The American Interest

Corporate America in Crisis

The ongoing turmoil in America’s stock markets and a series of corporate scandals have attracted considerable attention from commentators and editorialists all over the developed world, who fear that economic instability in the United States may plunge the world’s top businesses into a vicious cycle of doubt and deferred capital investment.  With the world’s stock markets still reeling from a long list of corporate scandals that have destroyed some of America’s biggest companies, one comfort appeared to remain: America’s economic recovery seemed strong.  On the last day of July, however, that reassurance was brushed aside as well, when survey data published by the Federal Reserve confirmed indications of a slowing and even faltering recovery.  Some analysts claimed that the bottom has been reached: “It’s a time of maximum pessimism, so I must buy more US stocks,” declares the Sydney Morning Herald’s James Bone.  Others—the majority—were markedly more nervous, as the Dow touched its lowest point since October 1998, thus officially wiping out all of the nominal gains made in the dot-com explosion of the late 1990’s.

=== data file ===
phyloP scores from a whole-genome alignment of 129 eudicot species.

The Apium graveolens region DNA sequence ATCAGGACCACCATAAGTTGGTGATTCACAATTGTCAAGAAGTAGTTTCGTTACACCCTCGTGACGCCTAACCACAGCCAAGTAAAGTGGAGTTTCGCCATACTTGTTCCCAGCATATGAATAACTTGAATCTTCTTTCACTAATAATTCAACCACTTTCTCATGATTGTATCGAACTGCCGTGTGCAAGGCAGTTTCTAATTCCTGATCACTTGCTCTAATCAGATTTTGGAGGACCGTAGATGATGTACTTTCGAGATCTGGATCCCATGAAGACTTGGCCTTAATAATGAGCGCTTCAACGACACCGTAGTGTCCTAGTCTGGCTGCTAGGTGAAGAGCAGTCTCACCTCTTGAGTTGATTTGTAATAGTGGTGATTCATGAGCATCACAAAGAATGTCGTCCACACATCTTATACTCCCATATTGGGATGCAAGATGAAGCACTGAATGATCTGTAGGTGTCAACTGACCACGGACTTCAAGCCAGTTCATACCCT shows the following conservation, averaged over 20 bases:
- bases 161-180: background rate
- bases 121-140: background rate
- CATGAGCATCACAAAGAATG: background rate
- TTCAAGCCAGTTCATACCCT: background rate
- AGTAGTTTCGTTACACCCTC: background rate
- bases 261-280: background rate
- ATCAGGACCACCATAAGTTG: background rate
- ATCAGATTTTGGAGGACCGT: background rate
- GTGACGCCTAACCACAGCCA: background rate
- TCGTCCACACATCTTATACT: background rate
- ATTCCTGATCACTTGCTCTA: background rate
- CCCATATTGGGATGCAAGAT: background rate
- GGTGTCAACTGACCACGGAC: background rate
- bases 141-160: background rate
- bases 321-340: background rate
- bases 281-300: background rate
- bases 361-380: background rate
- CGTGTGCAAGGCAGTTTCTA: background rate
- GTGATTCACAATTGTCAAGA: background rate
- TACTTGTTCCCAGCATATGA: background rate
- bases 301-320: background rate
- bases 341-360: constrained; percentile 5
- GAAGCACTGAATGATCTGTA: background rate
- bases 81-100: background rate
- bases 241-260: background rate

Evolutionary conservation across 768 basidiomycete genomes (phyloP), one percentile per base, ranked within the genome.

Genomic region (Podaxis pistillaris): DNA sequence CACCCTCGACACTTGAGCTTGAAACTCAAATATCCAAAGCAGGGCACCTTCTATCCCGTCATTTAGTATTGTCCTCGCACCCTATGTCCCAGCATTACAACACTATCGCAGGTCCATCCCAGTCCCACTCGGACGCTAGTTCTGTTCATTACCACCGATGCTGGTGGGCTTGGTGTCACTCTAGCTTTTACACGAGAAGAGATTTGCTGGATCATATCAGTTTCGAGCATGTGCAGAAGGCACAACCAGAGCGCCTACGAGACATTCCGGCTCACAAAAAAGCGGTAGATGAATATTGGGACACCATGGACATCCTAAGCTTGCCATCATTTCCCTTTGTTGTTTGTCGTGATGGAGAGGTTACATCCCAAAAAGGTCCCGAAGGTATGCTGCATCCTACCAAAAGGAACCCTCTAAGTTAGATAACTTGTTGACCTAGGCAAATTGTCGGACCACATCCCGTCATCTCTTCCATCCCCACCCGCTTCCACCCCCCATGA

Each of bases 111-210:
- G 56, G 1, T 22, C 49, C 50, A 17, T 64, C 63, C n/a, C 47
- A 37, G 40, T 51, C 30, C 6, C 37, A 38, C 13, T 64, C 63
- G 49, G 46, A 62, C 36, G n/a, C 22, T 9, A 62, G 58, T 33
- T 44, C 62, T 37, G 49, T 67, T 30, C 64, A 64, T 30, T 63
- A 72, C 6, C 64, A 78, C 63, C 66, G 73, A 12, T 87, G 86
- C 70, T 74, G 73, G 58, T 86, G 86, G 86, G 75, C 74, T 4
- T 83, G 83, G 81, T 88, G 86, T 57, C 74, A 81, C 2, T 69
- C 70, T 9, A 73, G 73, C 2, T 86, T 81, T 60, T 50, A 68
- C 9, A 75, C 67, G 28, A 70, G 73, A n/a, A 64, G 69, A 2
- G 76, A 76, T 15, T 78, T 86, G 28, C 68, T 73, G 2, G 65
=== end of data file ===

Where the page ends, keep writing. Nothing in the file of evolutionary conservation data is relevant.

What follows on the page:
The Financial Times saw the passage of the Sarbanes-Oxley Act as “only the first mouthful to feed what looks like an increasingly large appetite for far-reaching overhaul of US corporate governance on the part...

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